How to Rebuild a Rotten Battery Tray

The battery tray on Summer Dance was heavily water damaged. The nails holding the side pieces to the base had rusted away and the pieces pulled away easily by hand, leaving only the base. It was badly stained and rotted and gave off a very funky smell. Fortunately, the previous owner had installed a plastic battery box and screwed the strap anchors into the base, but it had to be replaced completely.

A certain Catalina parts dealership recommends replacing the wood tray with a fiberglass tray. It’s a nice part and a permanent fix, but at nearly $80, it costs more than the battery that it holds. $tingy Sailor says don’t buy what you can easily make, especially when you have most of the materials on hand.

BEFORE - rotted and rusty
BEFORE – rotted and rusty

Just like the original, only better

Using the old pieces as patterns, I built a new tray out of scraps of 3/4″ plywood and 1×2 cedar. The parts are attached to each other with nails and glue. I gave the whole tray two coats of epoxy to waterproof and strengthen it.

A flat pry bar and a rubber mallet removed much of the rotted plywood base. A sharp wood chisel removed even more, and a 4″ angle grinder cleaned up the rest down to the body filler that held the base to the hull. I left the body filler that was solid as a base for the new tray.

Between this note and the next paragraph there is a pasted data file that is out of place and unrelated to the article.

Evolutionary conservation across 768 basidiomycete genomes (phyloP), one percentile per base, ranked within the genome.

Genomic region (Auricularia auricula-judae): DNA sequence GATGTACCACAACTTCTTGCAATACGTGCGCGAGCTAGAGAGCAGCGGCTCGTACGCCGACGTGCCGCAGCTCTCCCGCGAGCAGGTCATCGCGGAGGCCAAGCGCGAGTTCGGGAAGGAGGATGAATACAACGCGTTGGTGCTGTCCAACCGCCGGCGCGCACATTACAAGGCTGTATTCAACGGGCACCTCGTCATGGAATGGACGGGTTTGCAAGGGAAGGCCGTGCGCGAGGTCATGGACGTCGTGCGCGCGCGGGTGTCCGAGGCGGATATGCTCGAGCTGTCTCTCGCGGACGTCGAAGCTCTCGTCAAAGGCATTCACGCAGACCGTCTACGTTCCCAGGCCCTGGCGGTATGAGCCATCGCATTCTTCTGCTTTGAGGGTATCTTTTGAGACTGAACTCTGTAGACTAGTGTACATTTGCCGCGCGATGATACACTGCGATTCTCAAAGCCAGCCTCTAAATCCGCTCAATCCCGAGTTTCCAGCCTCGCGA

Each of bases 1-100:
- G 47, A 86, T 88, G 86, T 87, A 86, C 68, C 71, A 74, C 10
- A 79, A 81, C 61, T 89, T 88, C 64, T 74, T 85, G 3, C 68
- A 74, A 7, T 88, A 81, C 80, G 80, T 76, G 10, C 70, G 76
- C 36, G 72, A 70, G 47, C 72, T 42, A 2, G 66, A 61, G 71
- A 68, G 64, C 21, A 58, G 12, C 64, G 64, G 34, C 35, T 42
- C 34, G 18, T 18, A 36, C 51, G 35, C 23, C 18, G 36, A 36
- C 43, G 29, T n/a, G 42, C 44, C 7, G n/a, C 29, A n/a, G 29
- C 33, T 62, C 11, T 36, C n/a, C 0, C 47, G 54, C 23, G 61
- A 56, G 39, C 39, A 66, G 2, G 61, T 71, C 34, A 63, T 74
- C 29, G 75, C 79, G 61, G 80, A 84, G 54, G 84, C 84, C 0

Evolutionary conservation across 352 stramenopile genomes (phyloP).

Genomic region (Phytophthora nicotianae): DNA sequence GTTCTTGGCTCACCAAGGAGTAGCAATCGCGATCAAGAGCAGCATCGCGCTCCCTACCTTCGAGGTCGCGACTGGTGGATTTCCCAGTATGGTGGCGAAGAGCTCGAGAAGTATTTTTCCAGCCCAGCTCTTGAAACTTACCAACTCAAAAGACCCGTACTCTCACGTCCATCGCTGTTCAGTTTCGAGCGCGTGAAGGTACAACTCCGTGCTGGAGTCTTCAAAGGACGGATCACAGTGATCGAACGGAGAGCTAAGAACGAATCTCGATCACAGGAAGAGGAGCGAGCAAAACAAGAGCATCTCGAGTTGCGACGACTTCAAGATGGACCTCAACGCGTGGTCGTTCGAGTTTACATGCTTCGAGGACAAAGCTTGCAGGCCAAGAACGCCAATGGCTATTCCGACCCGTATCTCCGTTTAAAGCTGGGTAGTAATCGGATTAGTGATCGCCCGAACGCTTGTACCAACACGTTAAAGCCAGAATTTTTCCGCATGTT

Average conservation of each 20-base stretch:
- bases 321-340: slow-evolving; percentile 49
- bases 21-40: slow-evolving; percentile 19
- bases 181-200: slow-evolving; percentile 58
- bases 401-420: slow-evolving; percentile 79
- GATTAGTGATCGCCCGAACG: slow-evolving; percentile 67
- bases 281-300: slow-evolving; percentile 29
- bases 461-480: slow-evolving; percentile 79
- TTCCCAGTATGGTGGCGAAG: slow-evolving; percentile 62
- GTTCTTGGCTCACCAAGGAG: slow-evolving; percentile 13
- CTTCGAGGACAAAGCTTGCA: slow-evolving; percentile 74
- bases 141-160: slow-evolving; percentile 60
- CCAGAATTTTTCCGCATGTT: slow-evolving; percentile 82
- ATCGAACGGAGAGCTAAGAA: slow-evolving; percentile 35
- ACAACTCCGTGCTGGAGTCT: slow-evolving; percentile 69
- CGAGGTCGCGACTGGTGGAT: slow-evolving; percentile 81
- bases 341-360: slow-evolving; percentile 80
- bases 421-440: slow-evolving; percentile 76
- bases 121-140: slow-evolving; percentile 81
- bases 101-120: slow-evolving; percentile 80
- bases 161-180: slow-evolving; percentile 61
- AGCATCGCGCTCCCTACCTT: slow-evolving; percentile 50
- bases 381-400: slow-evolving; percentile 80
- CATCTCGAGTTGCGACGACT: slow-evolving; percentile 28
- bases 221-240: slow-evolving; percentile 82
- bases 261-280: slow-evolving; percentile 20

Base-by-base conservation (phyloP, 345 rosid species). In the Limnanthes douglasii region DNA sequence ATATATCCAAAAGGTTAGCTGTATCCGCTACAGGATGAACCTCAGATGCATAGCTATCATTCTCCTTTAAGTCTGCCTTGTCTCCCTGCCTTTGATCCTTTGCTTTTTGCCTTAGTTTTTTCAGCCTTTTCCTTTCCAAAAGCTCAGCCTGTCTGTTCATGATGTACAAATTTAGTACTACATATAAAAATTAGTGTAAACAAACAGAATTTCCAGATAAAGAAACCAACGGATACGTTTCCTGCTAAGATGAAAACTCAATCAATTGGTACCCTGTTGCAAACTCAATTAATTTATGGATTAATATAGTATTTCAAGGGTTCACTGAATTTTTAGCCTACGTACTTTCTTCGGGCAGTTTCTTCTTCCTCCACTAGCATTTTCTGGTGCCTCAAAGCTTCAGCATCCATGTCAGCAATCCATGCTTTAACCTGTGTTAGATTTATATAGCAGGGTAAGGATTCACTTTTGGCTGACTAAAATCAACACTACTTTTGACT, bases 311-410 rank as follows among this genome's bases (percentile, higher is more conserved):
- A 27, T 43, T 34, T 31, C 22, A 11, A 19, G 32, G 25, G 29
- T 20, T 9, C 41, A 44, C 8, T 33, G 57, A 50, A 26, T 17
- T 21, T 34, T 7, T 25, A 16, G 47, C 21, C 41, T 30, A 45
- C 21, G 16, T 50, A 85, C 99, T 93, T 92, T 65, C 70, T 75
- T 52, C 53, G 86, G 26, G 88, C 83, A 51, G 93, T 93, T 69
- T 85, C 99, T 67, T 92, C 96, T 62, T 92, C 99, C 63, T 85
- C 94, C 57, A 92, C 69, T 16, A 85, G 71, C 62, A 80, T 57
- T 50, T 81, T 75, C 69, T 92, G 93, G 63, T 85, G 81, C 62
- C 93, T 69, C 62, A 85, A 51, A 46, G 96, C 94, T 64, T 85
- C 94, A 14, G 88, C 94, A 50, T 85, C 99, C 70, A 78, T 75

After the old tray was removed
After the old tray was removed

I mixed up some leftover body filler, applied layers to both the old base and the new tray and pressed the new tray into place. While the body filler set up, I filleted the bottom of the new tray to the hull with epoxy thickened with colloidal silica. This waterproofs the tray/hull joint.

After the new tray was bedded and filleted
After the new tray was bedded and filleted

After the epoxy fillets had dried, I painted the new work with leftover oil-based primer and alkyd enamel paint. Finally, I screwed the old battery box anchors into the bottom of the new tray and reinstalled the original box and battery.

This fix is a little better than the stock battery tray since it’s sealed and filleted with epoxy. The original tray lasted 30 years and this will probably last at least that long if the bilge is kept dry.

The Bottom Line

Suggested price: $79.80
$tingy Sailor cost: $15.00
Savings: $64.80

Have you replaced your battery tray?

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